Discussion in 'Classic Boxing Forum' started by Fergy, Jul 23, 2022.
I'm thinking maybe,
Michael Spinks V Tyson
Liston v Ali
Vitali v Lewis
If it's on name and official outcome alone, hate to say it:
Hearns Vs Leonard
Benitez Vs Leonard
Hagler Vs Leonard
B-Hop Vs RJJ
Toney Vs RJJ
Rigo Vs Loma?
Hamed Vs Barrera?
Foreman?? (Depending on if you think his biggest fight was against Frazier, Ali, or Moorer).
Ali in the FOTC
Dempsey vs Tunney
Manny vs Floyd
De la Hoya vs Trinidad. (At least on the official scorecards)
Tyson vs Holyfield.
Is it fair to say Ali was only considered Liston's biggest fight in hindsight? I think people gave Patterson more chance of beating him, yes?
Yeah I guess you're right. I stand corrected. It was hardly an anticipated superfight everyone needed at the time. It was really only considered a historical footnote as Ali's career was over, as it was the first major mile mark of the GOAT heavy.
I'd say Tyson's fight with Spinks was much bigger.
Hearns vs Hagler and Leonard.
Hopkins vs Jones wasn’t a big fight by any stretch. It was an undercard bout on a small bill in Washington. He had far bigger fights with Trinidad, Oscar and Calzaghe.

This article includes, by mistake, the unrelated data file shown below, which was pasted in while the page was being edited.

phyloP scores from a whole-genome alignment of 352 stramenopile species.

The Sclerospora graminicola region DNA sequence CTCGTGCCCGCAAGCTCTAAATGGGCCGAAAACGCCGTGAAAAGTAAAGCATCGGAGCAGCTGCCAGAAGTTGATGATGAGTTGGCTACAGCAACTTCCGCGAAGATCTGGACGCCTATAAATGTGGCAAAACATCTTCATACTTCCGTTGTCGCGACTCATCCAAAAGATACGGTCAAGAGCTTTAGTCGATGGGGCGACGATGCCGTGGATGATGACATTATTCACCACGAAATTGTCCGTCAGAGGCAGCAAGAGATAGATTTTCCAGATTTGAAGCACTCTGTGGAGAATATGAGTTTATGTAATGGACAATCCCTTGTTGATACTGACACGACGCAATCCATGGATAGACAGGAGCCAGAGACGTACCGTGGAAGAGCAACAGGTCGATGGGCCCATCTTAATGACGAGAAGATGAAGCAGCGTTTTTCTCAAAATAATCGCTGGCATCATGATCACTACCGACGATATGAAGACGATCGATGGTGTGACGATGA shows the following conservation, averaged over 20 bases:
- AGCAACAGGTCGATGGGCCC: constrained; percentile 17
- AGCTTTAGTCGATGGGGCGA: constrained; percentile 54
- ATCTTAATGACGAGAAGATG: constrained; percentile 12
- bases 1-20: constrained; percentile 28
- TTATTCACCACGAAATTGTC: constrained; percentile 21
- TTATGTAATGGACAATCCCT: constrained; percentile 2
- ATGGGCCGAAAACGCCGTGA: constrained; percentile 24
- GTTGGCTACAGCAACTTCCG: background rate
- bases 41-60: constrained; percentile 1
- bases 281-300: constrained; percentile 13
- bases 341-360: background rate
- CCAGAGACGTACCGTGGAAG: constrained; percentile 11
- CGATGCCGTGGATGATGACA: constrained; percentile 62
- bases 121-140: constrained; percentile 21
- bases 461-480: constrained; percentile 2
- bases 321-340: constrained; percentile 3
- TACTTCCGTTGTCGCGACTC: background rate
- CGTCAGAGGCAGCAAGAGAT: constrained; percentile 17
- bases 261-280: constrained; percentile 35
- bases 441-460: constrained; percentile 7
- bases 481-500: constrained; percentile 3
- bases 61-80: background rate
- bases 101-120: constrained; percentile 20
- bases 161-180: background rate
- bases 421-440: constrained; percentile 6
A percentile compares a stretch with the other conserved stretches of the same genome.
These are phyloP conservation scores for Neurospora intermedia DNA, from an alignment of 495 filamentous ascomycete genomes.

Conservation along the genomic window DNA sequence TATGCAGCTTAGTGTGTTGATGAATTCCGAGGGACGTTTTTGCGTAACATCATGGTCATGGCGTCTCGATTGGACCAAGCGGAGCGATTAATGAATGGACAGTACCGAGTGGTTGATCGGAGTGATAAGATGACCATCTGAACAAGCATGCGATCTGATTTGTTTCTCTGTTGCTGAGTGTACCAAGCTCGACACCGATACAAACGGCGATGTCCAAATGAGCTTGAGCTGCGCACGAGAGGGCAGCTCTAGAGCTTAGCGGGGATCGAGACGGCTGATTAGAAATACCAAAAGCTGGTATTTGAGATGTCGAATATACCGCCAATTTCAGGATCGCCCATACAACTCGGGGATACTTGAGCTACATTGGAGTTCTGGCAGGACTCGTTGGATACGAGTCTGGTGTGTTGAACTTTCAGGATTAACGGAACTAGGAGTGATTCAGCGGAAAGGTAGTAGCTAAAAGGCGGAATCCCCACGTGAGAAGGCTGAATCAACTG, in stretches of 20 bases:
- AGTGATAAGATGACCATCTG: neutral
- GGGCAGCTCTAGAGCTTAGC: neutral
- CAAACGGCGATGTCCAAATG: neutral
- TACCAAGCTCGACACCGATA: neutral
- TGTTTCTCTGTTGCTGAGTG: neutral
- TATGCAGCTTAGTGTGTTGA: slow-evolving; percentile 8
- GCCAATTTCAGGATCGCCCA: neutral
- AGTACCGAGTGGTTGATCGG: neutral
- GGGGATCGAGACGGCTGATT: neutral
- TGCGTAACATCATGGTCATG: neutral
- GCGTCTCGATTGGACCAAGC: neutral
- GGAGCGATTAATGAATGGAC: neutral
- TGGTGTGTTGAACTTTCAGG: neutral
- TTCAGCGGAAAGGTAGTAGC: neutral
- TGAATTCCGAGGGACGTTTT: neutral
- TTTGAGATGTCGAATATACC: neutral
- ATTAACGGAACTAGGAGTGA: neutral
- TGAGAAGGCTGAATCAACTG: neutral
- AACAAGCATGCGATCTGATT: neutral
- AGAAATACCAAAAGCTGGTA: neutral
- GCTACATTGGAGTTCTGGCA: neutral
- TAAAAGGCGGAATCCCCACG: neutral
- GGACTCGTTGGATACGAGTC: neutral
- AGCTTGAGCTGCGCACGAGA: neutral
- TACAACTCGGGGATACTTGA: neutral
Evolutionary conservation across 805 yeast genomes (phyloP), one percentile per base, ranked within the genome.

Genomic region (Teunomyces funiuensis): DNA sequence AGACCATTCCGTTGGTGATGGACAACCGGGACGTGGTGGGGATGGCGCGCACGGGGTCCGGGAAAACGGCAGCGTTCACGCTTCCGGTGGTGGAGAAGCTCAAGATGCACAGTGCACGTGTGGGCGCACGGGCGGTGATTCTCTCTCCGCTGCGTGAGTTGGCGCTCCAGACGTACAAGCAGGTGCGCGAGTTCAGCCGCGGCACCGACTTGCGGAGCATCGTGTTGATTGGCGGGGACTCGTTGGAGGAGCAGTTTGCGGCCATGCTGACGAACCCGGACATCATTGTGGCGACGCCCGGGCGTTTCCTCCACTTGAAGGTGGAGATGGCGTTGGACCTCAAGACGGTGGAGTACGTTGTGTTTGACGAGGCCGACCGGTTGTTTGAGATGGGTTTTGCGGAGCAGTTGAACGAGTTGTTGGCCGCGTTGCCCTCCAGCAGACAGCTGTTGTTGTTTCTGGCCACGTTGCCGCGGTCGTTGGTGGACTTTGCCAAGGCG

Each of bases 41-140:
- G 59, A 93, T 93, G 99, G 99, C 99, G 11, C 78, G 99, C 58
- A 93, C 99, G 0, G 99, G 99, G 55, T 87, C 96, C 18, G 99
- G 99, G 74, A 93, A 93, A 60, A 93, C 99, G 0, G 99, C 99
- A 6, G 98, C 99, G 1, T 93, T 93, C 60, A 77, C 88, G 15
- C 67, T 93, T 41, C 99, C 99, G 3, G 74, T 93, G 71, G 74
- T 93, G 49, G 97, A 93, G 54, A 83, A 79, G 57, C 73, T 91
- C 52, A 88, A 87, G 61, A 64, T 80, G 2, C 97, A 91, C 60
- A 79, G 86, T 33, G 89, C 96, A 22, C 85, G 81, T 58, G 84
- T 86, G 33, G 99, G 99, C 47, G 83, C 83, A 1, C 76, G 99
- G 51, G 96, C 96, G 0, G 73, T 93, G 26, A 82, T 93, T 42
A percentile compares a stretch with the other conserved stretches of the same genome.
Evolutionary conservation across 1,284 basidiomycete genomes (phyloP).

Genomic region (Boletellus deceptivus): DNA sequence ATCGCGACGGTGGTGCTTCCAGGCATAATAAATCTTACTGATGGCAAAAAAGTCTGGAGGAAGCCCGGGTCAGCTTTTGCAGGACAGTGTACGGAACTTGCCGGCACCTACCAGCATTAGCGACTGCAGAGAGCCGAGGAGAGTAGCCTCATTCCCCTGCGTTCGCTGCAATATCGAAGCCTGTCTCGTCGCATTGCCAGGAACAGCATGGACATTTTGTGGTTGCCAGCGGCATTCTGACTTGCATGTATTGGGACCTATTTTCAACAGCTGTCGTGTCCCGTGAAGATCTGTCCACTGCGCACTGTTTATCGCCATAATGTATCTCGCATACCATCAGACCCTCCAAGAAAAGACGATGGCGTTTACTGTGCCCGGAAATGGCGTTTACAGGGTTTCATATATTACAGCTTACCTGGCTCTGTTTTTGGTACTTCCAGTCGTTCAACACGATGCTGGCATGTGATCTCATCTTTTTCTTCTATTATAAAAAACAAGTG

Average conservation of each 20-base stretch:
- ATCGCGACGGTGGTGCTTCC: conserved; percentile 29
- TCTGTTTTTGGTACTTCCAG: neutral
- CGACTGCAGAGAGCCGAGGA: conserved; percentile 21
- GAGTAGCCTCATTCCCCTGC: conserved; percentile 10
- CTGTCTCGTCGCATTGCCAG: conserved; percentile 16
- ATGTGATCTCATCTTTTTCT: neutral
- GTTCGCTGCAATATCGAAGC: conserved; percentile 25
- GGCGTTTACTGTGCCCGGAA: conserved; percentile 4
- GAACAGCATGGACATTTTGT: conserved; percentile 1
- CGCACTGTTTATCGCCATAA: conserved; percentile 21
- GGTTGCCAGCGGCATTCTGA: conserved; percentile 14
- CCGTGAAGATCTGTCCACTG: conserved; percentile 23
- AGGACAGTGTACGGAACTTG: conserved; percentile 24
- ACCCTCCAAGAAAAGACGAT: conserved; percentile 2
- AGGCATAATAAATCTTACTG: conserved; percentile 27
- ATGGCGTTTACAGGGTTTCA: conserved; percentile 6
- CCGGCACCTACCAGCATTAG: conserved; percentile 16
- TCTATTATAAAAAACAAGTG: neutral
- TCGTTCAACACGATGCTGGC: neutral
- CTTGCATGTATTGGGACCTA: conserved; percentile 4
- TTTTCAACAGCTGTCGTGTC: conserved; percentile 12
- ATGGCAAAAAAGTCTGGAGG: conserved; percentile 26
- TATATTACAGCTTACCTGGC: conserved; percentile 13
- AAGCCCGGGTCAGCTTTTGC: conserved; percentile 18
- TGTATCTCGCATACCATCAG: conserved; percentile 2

There’s no official definition for ‘ATG’ either. They are the fighters who got the breaks, right management and kept winning and/or coming back to win when there were only 1-2 belts and less divisions. It gets hazy from the 80s onwards, and comes down to connections with promoters and networks and stuff more than anything I think.
It's a hindsight assessment - Hop's fights with them were bigger in real time, but with hindsight, that's the best fighter and therefore the biggest fight that Hop was in with for my money.
A bit like Sanchez and Nelson - Sal was known but of course, Azumah goes on to do things that heighten the quality of both Sal's win and Azumah's performance in my book.